Couple excerpts from the caret handbook might help:

Model-independent metrics
For classification, ROC curve analysis is conducted on each predictor. For two class problems, a series of cutoffs is applied to the predictor data to predict the class. The sensitivity and specificity are computed for each cutoff and the ROC curve is computed. The trapezoidal rule is used to compute the area under the ROC curve. This area is used as the measure of variable importance. For multi-class outcomes, the problem is decomposed into all pair-wise problems and the area under the curve is calculated for each class pair (i.e. class 1 vs. class 2, class 2 vs. class 3 etc.). For a specific class, the maximum area under the curve across the relevant pair-wise AUCâ€™s is used as the variable importance measure.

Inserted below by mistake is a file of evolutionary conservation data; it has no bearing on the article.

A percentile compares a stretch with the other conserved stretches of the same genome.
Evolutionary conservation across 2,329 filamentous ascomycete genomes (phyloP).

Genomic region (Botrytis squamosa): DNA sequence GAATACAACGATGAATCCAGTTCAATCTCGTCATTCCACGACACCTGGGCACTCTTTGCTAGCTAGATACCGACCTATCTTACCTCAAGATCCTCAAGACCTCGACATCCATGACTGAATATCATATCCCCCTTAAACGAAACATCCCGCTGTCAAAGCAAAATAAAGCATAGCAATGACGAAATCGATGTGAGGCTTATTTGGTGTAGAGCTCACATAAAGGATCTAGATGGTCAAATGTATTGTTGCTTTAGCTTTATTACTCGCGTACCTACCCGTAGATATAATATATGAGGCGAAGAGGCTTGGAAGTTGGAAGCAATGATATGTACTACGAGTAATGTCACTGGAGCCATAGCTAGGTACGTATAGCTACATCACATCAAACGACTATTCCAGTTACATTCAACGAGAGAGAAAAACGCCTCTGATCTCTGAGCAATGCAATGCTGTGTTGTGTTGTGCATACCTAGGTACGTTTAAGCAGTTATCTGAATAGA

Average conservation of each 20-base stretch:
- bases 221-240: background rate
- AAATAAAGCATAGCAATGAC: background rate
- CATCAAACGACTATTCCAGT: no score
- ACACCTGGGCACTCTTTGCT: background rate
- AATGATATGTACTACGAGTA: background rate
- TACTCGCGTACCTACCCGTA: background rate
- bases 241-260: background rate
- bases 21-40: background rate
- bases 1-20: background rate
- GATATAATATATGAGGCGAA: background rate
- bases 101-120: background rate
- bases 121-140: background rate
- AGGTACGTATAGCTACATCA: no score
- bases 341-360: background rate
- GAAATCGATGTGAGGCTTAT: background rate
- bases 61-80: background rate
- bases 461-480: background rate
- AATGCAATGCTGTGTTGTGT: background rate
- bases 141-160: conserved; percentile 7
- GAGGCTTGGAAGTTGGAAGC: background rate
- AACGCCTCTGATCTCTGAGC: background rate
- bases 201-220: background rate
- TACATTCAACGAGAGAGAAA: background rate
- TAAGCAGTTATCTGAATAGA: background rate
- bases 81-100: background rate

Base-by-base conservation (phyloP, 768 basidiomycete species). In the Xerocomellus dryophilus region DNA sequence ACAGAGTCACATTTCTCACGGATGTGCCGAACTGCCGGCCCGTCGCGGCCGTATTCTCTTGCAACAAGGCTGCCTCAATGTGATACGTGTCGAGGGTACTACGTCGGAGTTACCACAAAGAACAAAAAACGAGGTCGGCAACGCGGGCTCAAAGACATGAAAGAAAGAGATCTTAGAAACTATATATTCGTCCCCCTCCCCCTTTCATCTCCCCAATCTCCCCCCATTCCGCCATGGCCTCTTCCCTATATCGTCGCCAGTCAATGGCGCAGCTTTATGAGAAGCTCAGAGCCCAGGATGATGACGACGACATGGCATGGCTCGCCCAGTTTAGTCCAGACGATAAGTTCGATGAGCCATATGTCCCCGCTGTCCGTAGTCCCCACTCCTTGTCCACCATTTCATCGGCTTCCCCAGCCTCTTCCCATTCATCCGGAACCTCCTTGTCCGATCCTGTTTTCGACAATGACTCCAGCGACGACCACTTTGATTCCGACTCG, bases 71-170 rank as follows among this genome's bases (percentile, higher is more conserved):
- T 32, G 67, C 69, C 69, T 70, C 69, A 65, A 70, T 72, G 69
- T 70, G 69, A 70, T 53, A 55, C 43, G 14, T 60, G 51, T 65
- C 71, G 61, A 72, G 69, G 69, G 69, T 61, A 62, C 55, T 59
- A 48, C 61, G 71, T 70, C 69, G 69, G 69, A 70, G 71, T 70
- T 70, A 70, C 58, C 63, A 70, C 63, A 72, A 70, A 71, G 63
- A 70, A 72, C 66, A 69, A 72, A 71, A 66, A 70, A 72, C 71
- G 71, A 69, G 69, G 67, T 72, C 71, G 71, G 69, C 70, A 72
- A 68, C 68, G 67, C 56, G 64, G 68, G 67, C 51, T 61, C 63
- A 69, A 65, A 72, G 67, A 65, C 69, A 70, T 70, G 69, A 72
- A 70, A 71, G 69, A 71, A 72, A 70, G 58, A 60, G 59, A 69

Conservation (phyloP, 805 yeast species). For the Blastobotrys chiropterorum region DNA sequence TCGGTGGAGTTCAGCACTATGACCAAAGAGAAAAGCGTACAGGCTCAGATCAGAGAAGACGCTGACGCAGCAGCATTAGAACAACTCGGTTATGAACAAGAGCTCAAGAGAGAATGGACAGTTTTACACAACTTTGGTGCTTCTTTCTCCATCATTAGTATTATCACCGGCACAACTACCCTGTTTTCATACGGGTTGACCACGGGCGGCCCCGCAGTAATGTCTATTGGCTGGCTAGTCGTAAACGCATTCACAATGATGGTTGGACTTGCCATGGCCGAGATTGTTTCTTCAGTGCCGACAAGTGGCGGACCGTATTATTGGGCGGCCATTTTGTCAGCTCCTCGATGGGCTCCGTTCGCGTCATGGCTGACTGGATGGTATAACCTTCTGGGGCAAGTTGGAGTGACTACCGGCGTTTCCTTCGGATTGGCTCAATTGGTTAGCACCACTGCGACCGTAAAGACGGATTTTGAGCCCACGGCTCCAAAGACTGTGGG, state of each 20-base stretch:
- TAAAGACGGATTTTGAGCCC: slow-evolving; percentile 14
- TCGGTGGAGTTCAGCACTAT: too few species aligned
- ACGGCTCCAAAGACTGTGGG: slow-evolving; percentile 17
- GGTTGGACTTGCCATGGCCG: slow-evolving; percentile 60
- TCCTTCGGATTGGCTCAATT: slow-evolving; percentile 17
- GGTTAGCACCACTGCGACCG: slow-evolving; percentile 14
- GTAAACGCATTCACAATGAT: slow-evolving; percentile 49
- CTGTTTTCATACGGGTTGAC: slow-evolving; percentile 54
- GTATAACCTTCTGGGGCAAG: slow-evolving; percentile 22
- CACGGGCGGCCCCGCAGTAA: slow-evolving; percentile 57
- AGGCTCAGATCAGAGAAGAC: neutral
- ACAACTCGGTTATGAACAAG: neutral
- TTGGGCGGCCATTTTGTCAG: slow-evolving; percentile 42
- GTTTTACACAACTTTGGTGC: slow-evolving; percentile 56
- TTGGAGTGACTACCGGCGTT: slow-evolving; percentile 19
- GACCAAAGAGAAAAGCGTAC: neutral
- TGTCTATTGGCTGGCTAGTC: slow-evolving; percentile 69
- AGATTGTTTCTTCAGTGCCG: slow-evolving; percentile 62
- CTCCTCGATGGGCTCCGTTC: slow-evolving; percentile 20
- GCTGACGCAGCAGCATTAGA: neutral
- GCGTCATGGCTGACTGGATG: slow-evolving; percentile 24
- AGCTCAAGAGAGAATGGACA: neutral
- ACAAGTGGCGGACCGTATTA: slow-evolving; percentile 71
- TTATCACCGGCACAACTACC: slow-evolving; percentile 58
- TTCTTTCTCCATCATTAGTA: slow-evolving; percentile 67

From Measures for Class Probabilities

For data with two classes, there are specialized functions for measuring model performance. First, the `twoClassSummary`

function computes the area under the ROC curve and the specificity and sensitivity under the 50% cutoff. Note that:

- this function uses the first class level to define the â€śeventâ€ť of interest. To change this, use the
`lev`

option to the function
- there must be columns in the data for each of the class probabilities (named the same as the outcomeâ€™s class levels)

```
twoClassSummary(test_set, lev = levels(test_set$obs))
```

```
## ROC Sens Spec
## 0.9560044 0.9336735 0.8246269
```

A similar function can be used to get the analugous precision-recall values and the area under the precision-recall curve:

```
prSummary(test_set, lev = levels(test_set$obs))
```

```
## AUC Precision Recall F
## 0.8582695 0.5648148 0.9336735 0.7038462
```

Also some nice figures re. ROC Curve vs AUC in this tutorial here:

https://developers.google.com/machine-learning/crash-course/classification/roc-and-auc